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What Happens To Your Brain When You're Pushing? Science Explains & It'll Blow Your Mind

Childbirth is amazing. Not only is the act of pushing a baby out of your body into the world one of the most badass, intense things a person can do, but according to science, some pretty cool stuff happens to your brain when you're pushing during active labor. Seriously, you guys: if you weren't amazed at the human body before, prepare to have your mind sufficiently blown.

According to National Partnership for Women and Families, during childbirth your brain releases a variety hormones — including oxytocin, endorphins, adrenaline, and prolactin — that can impact your stress and pain levels, help your body push more effectively, and prepare you to physically and emotionally bond with your baby and/or breastfeed. A study publishing in the Journal of the New Zealand College of Midwives, describes this as an amazing cycle where different hormones are released and, as a result, trigger physical responses that release more hormones that trigger additional physical responses, and so on and so forth. This cycle causes your labor to progress and each hormone involved has a different purpose. For example, prolactin and oxytocin help your body push, oxytocin and betaendorphin help relieve pain, and prolactin triggers the production of breast milk.

During pushing, according to Midwifery Today, the physical act of your baby's head pressing against and stretching your cervix causes your brain to release more oxytocin, the hormone that causes contractions, which can in turn help make your pushing more efficient. According to the same site, the final surge of oxytocin that your body releases during the second stage of labor could even help your body push your baby out on it's own without any effort on your part. How cool is that?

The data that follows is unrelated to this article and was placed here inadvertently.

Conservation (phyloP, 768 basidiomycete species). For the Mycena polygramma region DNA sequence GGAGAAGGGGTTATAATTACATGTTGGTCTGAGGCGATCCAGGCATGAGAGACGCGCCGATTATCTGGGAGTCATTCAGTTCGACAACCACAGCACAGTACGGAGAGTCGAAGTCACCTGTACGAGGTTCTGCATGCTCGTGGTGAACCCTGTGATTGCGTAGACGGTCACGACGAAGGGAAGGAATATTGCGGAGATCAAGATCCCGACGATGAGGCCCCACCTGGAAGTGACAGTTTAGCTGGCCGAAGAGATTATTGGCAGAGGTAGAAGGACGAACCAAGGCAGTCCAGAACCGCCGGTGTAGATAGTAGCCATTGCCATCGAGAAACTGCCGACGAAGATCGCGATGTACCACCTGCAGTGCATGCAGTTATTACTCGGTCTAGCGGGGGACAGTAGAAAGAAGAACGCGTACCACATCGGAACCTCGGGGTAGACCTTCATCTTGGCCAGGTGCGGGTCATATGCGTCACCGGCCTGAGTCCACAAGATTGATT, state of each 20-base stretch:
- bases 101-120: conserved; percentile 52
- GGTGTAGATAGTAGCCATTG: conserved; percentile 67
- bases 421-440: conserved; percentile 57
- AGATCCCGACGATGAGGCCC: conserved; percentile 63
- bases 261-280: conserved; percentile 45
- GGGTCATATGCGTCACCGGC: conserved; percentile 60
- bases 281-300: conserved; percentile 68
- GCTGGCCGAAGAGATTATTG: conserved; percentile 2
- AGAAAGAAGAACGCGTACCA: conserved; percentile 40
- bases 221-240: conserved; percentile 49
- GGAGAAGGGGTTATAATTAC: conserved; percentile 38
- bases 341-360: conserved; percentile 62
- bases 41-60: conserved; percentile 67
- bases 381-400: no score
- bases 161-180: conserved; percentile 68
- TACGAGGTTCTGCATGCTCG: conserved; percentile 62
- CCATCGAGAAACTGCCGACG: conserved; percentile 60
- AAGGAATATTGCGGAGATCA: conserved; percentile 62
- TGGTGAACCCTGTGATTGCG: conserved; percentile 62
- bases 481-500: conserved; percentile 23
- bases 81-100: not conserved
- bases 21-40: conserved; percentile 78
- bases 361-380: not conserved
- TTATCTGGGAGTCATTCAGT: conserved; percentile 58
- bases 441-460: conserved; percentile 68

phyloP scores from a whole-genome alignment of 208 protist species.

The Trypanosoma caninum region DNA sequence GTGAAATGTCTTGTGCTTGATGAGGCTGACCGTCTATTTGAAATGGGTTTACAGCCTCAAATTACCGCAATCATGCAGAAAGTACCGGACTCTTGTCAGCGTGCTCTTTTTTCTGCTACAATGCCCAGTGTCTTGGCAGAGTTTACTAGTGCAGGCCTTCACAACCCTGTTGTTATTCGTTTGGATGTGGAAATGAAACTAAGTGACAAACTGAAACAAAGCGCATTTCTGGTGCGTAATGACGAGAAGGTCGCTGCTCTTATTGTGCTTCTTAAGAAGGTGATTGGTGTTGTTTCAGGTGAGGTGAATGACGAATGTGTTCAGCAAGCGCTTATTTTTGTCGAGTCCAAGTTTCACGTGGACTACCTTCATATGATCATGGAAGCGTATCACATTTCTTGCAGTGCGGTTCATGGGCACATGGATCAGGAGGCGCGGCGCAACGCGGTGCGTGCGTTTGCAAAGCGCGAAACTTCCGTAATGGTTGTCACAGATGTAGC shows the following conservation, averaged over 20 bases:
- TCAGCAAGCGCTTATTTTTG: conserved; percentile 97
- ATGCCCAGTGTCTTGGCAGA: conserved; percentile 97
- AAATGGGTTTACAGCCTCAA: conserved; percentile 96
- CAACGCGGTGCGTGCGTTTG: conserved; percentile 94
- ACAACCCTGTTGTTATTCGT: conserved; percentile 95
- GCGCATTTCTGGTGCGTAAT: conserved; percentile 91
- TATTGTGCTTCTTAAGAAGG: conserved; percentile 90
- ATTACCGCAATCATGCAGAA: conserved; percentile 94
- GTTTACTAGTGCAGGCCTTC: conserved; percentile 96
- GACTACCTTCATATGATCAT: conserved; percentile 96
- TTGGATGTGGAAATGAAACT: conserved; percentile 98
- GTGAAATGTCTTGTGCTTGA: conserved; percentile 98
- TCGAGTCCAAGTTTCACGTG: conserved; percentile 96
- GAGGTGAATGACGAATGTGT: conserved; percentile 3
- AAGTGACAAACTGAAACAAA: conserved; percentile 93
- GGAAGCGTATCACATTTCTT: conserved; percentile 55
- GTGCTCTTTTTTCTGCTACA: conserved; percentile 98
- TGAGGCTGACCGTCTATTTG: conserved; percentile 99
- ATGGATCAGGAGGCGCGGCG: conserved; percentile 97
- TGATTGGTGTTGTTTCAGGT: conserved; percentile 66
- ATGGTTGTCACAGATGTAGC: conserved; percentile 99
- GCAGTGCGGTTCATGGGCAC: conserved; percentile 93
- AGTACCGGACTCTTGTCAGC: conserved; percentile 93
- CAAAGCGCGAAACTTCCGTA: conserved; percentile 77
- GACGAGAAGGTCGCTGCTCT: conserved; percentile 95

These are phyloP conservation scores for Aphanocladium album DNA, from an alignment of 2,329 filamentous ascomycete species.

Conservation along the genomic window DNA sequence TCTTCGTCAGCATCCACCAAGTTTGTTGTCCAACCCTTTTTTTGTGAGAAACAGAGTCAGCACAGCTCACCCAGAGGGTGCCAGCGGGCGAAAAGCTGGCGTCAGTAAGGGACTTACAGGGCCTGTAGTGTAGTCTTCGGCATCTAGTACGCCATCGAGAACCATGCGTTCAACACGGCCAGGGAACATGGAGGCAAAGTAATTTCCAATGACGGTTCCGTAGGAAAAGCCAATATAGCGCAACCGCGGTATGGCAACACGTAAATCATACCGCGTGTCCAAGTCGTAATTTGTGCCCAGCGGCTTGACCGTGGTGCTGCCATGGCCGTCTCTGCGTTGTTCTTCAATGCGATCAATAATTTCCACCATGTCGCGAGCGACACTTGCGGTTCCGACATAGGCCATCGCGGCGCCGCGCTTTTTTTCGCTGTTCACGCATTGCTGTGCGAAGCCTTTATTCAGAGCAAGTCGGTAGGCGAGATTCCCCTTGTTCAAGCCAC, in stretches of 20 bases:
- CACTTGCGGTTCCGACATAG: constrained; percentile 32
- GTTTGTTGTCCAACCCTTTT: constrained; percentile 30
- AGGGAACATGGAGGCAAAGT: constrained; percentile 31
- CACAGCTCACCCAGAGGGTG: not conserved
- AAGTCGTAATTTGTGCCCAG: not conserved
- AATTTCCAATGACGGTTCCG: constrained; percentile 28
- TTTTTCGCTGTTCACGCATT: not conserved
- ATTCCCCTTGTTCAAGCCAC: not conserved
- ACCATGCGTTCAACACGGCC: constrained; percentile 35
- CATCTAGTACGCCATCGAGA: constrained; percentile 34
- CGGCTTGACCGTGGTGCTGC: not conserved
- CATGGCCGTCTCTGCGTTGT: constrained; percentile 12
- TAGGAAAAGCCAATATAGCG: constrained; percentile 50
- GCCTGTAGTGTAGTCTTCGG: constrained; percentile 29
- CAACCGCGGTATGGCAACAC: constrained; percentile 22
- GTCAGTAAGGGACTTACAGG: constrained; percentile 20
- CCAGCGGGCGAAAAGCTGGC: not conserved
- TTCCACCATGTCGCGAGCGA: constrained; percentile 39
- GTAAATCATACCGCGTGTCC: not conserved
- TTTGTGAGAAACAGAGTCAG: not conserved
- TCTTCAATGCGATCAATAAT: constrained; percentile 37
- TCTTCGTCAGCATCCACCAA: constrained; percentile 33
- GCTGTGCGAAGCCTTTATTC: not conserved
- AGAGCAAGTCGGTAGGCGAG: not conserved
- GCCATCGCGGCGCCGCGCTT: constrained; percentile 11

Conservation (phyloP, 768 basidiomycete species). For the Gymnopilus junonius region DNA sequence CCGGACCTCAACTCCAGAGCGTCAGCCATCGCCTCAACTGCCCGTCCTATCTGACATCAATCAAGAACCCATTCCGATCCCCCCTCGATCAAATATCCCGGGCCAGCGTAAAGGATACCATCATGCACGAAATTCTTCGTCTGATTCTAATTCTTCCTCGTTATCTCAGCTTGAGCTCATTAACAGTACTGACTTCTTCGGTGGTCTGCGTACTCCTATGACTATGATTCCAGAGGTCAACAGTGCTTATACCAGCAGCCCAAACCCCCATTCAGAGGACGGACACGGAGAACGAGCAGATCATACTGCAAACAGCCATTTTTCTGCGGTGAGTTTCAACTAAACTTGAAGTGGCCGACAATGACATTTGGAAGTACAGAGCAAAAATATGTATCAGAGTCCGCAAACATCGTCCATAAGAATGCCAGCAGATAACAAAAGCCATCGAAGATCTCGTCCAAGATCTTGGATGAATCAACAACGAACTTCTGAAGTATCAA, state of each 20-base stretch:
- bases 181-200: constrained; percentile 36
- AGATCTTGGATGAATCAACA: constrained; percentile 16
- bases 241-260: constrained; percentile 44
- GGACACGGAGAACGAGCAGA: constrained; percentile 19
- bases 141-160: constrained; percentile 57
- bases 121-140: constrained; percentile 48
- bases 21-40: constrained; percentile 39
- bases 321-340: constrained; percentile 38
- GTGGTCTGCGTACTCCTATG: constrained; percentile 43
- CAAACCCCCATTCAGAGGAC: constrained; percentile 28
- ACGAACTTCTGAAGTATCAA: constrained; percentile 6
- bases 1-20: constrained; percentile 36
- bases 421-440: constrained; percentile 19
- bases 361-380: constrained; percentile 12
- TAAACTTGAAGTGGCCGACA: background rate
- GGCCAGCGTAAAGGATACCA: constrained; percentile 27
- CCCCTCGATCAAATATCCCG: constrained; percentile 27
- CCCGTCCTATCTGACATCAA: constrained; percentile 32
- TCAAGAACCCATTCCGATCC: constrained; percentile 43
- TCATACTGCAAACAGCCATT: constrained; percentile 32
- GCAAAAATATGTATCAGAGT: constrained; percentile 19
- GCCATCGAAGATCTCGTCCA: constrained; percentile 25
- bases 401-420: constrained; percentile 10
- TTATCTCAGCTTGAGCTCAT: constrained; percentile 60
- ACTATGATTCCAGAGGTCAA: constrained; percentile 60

The New Zealand College of Midwives released a study that also describes how changes in their brain can impact a laboring person's emotions and behaviors during and after birth. When pushing, laboring people often describe a "need to concentrate on ‘how’ and ‘whether’ they should push." They hypothesize that this alertness is caused by their neocortex, the part of the brain that controls senses like sight and hearing. Which makes sense from an evolutionary standpoint, when you consider that historically women may have needed to protect their babies from predators.

According to an article published by the American Psychological Association (APA), one reason your brain releases oxytocin during labor is to suppress your instinct to fight or flee. Childbirth can be a traumatic, painful, and intense experience. Our amazing brains help us get through this uniquely trying time, causing us to feel rushes of joy and love afterwards that may even enable us to weather future stressful events. That's pretty damn awesome if you ask me, because parenting is stressful AF.